Why an Attack on a Taiwanese Chipmaker May Affect You

Most people have probably never heard of Taiwan Semiconductor Manufacturing Co. (TSMC). Most people would be surprised to learn that it is the seventh biggest tech firm in the world, placing just below Apple. In fact, according to Bloomberg, TMSC is the “sole maker of the iPhone’s main processor” and is currently preparing to begin producing chips for Apple’s next iPhone. Indeed, Apple accounts for 21% of TMSC’s income. So you’d have to figure that an attack that shut down three of its factories had to have some negative effects.

As of this writing, TMSC is giving few details about what exactly caused the closure of its factories. The Wall Street Journal claims that the company was attacked by a computer virus which was “a modified version of the WannaCry virus”. But calling it “a computer virus” is simply a way to obscure the facts. And, to add to the mystery, the company also claimed that the virus was not introduced by an outsider. The latest company statement on the problem states that the disruption was caused by a “mistake made during software installation that then spread through its network.” That was some mistake.

Without more details, it’s impossible to know what exactly they are talking about. How does a bad software installation shut down three factories? Since they referred to a “computer virus”, does this mean that malware was pre-installed on some important software that masked itself as an update? How long ago was this installation performed? Was this virus or malware on the network for a long time or did its installation instantly shut down the factories?

According to an update of the original Bloomberg article, “no confidential information was compromised in the virus attack”. So it now termed an “attack”, not just a problem caused by incompatible software. This conclusion seems confirmed by a statement from Chief Financial Officer, Lora Ho, who said, “TSMC has taken actions to close this security gap and further strengthen security measures.”

Okay, so what precisely was the security gap that needed closing? Because it now appears that the network was breached by someone either looking to disrupt operations or steal information. You don’t take the time to compromise the supply chain just for fun. In either case, it must have been a major business competitor or a hostile nation state that could benefit from such a disruption or benefit from some secret information it may be able to get its hands on.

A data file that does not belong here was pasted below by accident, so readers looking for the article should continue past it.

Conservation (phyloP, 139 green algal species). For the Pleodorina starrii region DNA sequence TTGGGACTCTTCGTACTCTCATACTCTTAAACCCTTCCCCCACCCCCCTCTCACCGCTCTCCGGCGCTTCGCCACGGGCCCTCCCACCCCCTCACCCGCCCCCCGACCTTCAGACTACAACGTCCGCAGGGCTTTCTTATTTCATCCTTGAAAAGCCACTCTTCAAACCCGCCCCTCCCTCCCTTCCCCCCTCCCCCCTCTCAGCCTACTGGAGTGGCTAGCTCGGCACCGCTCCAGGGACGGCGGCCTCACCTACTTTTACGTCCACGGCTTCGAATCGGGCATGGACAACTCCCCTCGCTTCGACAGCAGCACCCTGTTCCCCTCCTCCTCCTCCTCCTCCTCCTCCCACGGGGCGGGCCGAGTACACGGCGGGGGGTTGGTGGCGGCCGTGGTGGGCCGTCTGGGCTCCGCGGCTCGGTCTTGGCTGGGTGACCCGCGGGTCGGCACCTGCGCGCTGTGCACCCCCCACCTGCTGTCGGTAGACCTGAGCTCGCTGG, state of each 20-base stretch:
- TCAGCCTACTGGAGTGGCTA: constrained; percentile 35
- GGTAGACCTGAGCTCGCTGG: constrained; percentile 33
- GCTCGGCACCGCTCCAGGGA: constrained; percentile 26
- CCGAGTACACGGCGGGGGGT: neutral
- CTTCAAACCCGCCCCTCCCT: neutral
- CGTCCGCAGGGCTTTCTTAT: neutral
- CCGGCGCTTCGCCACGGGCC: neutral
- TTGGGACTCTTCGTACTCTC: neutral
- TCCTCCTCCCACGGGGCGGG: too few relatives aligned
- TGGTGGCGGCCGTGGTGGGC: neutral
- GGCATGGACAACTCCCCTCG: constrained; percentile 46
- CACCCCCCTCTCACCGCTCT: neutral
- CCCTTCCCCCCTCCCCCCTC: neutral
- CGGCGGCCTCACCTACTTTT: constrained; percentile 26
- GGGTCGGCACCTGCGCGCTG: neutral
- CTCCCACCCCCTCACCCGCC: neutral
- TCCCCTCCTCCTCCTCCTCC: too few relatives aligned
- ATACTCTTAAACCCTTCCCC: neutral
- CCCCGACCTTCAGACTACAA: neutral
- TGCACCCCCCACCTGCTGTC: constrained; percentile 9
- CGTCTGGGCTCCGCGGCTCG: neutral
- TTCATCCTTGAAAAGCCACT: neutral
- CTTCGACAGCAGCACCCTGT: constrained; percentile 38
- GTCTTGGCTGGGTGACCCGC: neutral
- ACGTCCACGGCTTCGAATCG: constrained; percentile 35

This being the case, would anyone be surprised if China was behind this attack? Probably not. According to one source, Taiwan’s government networks are attacked by China at a rate of up to 40 million a month. China would like nothing more than to give one of Taiwan’s biggest tech companies a black eye. Doing so would make competing Chinese companies look better, by comparison. Maybe they could persuade Apple to depend less on TSMC for its chips and start using Chinese semiconductor producers.

Then again, maybe they wanted to steal information on the new iPhone chips. TMSC claims that no confidential information was accessed by the attackers. However, what would you expect them to say? In every major attack I have written on, the attacked company always initially downplays the attack. Over time, they release more details. The company has only stated that deliveries of new iPhones may be delayed and that TMSC may see a temporary 3% decrease in profits which will amount to a loss of about $250 million.

We may find out the truth if a Chinese smartphone maker suddenly comes out with a phone that is surprisingly similar to the new upcoming iPhone 9. But maybe the attacker’s plans were simply to sully the image of the iPhone by using malware that would change the manufacturing parameters on machinery used in iPhone chip production. Such actions would then result in the production of underperforming iPhones. These imperfect phones would have to be recalled and, in so doing, Apple’s reputation would suffer. We also cannot dismiss the possibility that the hacker wanted to put some sort of backdoor into the chips.